What inspired you to be a Police Officer?
What do you eat?
Have you any brothers and sisters?
Do you like your job?
Just a few of the many questions I have been asked during my tour of schools throughout the south of Bedfordshire over the past few enjoyable weeks.
In readiness of me attending each school asked the children to draw a picture of ‘what a police officer does’ and as a result I have thousands of super drawings, which will be showcased in our new community hubs.
I have though selected the top six and this week I have the pleasure of attending ‘end of term’ assemblies at which I have presented the talented pupils with a framed copy of their image along with a certificate from the Force.
After over 20 years of locking up the ‘bad guys’ and being the senior investigating officer for some serious and complex investigations, which attracted very lengthy custodial sentences, this is what a ‘good news’ story really looks like.
In my experience the police uniform can, in some circumstances and within some communities, be seen as a barrier, but without a doubt the young people still absolutely love it.
I wanted to embrace this opportunity to build a better relationship with my communities and restore some confidence. I picked out lower schools deliberately to start off with, firstly for the above and secondly to use them as a voice to share with their families and friends that the police are here to be trusted and that we are very much a part of their community and there started my plan…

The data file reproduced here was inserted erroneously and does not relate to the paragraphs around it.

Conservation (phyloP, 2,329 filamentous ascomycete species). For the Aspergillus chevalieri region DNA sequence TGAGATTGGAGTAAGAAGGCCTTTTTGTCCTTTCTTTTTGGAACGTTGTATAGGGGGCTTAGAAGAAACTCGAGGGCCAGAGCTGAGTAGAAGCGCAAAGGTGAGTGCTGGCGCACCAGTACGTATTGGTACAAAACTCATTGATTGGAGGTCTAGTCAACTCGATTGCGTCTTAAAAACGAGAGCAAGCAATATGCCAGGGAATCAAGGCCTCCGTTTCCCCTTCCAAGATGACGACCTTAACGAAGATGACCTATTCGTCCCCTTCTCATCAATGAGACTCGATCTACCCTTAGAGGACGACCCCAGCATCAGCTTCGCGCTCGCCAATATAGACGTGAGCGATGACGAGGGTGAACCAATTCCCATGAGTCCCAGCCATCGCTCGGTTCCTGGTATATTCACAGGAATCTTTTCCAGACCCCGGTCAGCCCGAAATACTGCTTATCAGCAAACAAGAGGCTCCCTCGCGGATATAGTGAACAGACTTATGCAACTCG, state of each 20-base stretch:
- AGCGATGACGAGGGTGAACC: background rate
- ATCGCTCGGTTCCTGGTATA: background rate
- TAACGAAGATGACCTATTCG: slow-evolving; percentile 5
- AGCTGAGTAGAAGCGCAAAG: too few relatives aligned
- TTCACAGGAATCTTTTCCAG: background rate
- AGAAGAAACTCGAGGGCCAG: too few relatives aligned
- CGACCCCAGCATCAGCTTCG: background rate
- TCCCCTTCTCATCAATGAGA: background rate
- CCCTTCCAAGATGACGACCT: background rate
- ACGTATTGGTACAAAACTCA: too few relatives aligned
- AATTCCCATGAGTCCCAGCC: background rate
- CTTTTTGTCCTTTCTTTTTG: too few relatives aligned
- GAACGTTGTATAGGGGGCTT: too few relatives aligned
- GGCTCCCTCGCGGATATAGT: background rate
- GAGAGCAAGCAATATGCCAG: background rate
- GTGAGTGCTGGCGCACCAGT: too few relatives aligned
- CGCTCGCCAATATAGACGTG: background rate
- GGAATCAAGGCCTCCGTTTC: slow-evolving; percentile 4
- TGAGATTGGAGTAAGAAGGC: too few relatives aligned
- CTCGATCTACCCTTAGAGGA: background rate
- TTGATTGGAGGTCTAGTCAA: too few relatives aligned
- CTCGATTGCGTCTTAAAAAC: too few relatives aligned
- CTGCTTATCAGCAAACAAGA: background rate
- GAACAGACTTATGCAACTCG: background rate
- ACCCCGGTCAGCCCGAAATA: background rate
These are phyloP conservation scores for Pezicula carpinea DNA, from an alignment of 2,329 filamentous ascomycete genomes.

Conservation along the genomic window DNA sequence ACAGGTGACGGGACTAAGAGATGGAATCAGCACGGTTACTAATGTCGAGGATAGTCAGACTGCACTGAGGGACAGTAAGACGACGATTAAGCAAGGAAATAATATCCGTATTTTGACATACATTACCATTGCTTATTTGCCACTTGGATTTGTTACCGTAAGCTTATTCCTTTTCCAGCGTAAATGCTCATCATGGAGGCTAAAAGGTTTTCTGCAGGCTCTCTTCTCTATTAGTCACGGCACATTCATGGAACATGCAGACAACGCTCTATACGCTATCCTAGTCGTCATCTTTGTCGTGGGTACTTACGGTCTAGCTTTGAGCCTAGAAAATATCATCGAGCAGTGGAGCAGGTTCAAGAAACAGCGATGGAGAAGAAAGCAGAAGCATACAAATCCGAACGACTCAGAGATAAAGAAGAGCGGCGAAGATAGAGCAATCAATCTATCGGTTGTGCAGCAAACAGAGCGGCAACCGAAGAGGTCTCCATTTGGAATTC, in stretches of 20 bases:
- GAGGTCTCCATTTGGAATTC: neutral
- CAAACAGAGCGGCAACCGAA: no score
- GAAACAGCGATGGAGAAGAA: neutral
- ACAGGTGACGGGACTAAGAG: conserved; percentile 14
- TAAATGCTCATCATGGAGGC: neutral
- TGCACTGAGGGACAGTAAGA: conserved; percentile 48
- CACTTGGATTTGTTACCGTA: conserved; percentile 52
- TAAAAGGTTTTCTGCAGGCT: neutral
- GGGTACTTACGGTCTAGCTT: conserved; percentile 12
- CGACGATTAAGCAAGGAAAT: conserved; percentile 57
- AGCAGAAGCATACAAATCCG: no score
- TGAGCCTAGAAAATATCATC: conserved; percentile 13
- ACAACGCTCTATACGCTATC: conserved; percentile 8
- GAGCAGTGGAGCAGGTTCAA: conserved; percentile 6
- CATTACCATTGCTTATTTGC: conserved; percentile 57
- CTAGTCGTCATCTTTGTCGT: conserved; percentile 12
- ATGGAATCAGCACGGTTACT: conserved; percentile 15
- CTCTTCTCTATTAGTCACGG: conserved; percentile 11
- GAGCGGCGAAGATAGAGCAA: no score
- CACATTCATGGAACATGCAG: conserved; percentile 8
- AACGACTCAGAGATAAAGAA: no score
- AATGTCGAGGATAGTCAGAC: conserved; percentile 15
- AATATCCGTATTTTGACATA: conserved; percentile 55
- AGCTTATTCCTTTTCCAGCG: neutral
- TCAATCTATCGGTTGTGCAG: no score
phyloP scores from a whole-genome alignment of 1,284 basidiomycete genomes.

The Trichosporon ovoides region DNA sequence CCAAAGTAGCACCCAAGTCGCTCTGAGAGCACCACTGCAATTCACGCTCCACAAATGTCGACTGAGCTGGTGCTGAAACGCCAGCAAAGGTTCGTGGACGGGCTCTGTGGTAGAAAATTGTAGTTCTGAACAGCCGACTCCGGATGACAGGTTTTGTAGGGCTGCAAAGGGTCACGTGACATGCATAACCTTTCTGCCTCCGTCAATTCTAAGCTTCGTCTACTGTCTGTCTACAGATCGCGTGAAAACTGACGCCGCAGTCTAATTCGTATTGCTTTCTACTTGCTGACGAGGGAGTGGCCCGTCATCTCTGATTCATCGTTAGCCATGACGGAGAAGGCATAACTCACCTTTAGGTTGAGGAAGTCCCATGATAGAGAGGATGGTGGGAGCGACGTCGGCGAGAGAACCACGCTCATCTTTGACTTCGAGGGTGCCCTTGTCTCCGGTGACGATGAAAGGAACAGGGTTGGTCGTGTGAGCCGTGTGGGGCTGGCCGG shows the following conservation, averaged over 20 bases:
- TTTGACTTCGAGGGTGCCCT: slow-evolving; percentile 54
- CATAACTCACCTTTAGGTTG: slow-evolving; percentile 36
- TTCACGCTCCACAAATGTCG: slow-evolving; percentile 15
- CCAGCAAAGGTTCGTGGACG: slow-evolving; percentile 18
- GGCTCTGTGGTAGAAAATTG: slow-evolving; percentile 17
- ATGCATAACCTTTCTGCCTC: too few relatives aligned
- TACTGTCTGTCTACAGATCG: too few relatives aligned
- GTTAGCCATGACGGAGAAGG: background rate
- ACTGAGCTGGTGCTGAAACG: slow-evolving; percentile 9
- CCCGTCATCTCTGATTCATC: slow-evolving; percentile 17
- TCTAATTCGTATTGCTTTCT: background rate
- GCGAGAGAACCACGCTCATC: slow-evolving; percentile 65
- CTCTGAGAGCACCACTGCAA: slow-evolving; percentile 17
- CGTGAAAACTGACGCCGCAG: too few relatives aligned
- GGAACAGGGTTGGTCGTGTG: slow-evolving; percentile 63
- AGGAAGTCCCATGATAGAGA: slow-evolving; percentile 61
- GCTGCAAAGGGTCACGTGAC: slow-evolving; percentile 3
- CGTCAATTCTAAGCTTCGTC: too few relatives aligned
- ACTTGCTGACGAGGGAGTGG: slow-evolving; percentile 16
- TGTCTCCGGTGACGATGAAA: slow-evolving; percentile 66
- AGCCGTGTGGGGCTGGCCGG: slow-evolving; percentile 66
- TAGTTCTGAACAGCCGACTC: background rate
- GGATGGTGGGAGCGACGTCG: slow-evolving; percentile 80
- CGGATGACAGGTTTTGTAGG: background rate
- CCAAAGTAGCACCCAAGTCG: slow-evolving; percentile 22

I have to say that I completely underestimated the number of lower schools and also the changes to the system. And in the south we are also blessed with a really diverse make up – from small village schools with no more than 50 children, to the huge metropolis that cater for over 900. What a great opportunity to reach out to all!
Before I attended, each school was asked to inform the children in advance and to get them to draw a picture of their understanding of police / a police officer, which I would use as an ice breaker at the start of my assembly.
During the session I would include key messages around safety, dangers and bad behaviour, but also build in the individual school ethos or values, which are along the same lines as those held by the Force and what we would all expect from a thriving and harmonious community.
I finished off by asking: “Who wants to be a police officer?” – to which gladly there were several raised hands, (including some of the teachers clearly wanting a change!) and I asked all the children to share my key messages with their families, friends, neighbours, well everyone.
One of these messages being that the police can be trusted, that we are a part of the community, and that we want to work together to keep everyone safe – which I know has worked from feedback from some very proud parents and pleased head teachers.
This is but the start and my teams will spread this engagement plan out to all schools in the area, along with some other initiatives which are already under way across than the county, such as the ‘Junior Police Squad’.
That said, we all have a responsibility to engage with our communities and ensure that they have trust and confidence in the police and what better opportunity than to use the ‘community hubs’ we are establishing to be that link between the police and our schools.
Superintendent Sharn Basra – Head of Community Policing South
The ‘Top 6’ list is…
- Bella Allen – Studham Lower
- Harrison Moodie – Eaton Bray Academy
- Charlotte Palmer – Beecroft Academy (Dunstable)
- Aleena Mahmood – Downside Primary (Luton)
- Scarlett McKenzie – Greenleas (Leighton Buzzard)
- Harry Tott – Chalton Lower